On this Memorial Day weekend – traditional start of the racing season the US and the calendar home of the Indy 500 – we thought we'd take a look at the future of racing, and whether Ricky Bobby will find himself hammering it home in the driver's seat…or pushing fries in the concession stand. Racing leagues – including aptly-named Roborace – are popping up promising spectators the opportunity to see driverless cars compete in virtual battles of algorithms. Teams of researchers are taking algorithms similar to those already being used by major brands like Tesla and Google to put cars on the open road and put them to work on the racetrack. There is so much interest in the idea of pushing autonomous vehicle technologies to the extreme that track days have been set up to enable autonomous technologies developers to put their vehicles to he test on the track. Recently, Arrow Electronics broke records with its semi-autonomous vehicle at the Indianapolis Motor Speedway.
A robotics startup that designs bionic limbs for children in the style of superheroes has raised £4.6 million from investors including the Formula 1 team Williams. Bristol-based Open Bionics became the best-selling multi-grip bionic hand in the UK after launching its Hero Arm in 2018, and plans to use the funding to grow to international markets. Using 3D scanning and 3D printing technologies, the firm has managed to drastically reduce the cost of building robotic prosthetics, allowing the bionic limbs to be covered by national healthcare systems in the UK and abroad. "The Hero Arm is a custom made myoelectric prosthetic. This means users, amputees and people with limb differences below the elbow, can control their new bionic fingers by squeezing the muscles in their forearms," Open Bionics co-founder Samantha Payne told The Independent.
Fans attending Formula E's Buenos Aires ePrix got a nice treat: the first'race' between self-driving cars on a professional track, courtesy of a test from Roborace. Only... it didn't quite go according to plan. Roborace's two test vehicles (known as DevBots) battled it out on the circuit at a reasonably quick 115MPH, but one of the cars crashed after it took a turn too aggressively. The racing league was quick to tout the safety advantages of crashing autonomous cars ("no drivers were harmed"), but it's clear that the tech is still rough around the edges. Not that Roborace is likely to dispute the need for improvement -- that's what a test like this is for.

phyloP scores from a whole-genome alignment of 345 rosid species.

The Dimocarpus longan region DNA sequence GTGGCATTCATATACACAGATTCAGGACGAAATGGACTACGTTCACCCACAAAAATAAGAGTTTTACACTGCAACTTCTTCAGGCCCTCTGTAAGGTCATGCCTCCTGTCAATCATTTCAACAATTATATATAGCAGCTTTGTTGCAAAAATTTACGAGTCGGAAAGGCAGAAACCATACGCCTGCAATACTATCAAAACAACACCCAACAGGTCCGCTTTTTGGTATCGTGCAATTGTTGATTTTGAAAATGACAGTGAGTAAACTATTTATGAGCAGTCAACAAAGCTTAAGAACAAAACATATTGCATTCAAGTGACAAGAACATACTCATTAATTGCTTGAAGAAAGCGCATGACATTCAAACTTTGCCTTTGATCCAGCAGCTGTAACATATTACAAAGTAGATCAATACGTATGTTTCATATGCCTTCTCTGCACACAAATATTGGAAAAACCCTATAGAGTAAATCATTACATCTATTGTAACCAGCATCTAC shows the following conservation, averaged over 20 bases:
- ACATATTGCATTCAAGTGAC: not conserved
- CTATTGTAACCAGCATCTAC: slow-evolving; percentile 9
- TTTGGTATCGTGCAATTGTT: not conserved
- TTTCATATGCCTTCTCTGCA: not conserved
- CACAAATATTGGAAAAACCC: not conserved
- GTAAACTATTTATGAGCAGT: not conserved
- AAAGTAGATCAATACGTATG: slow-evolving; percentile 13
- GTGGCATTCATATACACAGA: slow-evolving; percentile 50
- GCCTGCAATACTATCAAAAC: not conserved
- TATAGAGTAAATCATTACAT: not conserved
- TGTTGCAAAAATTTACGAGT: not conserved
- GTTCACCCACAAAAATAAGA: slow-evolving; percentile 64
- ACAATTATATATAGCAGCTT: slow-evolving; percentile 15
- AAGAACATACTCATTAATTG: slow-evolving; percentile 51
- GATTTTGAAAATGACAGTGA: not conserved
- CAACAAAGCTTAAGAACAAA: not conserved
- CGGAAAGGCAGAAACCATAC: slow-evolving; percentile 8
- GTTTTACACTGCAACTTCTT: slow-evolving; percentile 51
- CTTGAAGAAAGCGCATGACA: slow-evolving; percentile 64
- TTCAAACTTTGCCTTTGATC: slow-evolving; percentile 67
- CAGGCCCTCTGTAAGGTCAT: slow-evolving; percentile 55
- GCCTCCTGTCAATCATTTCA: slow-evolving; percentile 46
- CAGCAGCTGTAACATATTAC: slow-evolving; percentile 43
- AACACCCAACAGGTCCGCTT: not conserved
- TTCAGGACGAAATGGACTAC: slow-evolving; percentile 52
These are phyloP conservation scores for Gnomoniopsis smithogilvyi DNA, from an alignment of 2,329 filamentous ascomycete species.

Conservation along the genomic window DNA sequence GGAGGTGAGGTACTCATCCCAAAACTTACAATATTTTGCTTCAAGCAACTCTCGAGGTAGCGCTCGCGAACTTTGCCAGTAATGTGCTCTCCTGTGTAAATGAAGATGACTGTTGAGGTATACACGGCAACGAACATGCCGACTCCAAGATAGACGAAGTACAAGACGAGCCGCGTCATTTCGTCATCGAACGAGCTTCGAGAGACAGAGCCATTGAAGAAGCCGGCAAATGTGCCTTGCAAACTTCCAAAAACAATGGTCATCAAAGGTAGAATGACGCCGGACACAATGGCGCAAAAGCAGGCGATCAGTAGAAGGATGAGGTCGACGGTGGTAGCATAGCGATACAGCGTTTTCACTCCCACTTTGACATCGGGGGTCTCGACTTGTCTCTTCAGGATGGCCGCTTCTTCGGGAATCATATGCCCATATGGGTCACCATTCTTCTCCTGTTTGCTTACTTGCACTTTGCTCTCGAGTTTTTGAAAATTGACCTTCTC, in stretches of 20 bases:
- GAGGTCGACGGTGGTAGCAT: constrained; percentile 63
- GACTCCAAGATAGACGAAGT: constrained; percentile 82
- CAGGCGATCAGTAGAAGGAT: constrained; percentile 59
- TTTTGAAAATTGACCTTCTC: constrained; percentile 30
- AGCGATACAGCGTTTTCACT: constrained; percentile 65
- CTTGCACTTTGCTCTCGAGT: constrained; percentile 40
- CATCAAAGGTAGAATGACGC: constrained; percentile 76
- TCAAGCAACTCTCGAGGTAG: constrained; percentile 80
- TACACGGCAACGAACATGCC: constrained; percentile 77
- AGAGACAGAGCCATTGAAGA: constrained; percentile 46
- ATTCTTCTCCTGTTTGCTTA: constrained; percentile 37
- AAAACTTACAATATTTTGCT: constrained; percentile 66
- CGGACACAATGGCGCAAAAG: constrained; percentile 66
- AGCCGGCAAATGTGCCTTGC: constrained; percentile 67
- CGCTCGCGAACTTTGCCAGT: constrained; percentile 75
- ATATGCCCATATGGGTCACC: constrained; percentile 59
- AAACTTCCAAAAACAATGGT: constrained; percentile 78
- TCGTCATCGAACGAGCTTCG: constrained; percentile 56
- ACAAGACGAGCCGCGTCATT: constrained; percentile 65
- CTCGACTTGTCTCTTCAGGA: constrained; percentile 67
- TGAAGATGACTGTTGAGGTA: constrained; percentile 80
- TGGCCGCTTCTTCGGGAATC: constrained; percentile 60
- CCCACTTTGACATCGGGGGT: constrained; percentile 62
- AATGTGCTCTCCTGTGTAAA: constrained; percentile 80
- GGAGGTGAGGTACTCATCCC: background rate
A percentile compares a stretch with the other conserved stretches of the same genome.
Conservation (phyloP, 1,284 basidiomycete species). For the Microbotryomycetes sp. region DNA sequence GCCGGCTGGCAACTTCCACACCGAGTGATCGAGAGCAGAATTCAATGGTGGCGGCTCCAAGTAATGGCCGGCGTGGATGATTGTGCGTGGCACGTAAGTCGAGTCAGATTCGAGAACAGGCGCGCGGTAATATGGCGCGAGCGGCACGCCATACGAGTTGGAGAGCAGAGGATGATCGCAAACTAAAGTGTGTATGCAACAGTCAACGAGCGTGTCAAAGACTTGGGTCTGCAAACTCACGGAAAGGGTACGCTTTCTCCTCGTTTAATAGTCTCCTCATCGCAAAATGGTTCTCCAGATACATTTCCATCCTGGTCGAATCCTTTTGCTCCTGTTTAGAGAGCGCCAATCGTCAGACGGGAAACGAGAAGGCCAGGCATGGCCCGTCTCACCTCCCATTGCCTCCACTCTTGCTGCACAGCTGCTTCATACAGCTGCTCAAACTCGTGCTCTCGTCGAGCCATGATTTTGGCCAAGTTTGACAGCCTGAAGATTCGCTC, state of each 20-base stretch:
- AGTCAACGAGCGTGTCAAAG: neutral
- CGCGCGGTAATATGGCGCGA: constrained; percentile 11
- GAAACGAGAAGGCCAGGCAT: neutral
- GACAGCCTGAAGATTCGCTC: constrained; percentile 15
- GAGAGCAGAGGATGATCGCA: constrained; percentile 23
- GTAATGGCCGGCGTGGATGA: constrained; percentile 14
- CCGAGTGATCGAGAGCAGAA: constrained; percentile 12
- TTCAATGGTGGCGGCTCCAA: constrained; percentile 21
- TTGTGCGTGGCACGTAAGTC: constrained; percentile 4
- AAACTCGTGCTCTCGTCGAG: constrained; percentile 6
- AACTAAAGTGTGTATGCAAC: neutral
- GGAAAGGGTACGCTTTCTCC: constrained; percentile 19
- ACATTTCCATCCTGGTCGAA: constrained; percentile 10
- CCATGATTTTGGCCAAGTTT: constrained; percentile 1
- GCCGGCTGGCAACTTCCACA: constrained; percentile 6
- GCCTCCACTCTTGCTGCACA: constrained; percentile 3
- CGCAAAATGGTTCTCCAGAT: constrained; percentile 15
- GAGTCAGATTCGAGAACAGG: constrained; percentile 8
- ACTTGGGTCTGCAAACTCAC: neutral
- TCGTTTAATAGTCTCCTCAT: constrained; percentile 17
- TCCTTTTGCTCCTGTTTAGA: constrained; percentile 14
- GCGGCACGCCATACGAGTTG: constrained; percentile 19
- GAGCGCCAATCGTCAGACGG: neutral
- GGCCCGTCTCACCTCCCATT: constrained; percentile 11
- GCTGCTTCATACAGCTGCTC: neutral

Imagine a state-of-the-art driverless car zipping along a road with a disabled, 90-year-old passenger. The car must make a decision: drive into the mother and child and kill them, or swerve into a wall and kill the passenger. This is a variation of the trolley problem, a thought experiment which dominates academic and popular thinking about the ethics of driverless cars. The problem is that such debates not only dismiss the complexity of the system in which driverless cars will exist, but are also moral red herrings. The real ethical issues lie in the politics and power concerns with driverless cars.
The all- new test vehicle will be used to explore a full range of autonomous driving capabilities. Toyota's work on autonomous vehicles in the United States began in 2005 at its technical center in Ann Arbor, Mich.-- The company secured its first U.S. patents in the field in 2006.-- According to a report last year by the Intellectual Property and Science division of Thomson Reuters, Toyota holds more patents in the field than any other company. "This new advanced safety research vehicle is the first autonomous testing platform developed entirely by TRI, and reflects the rapid progress of our autonomous driving program," said TRI CEO Gill Pratt.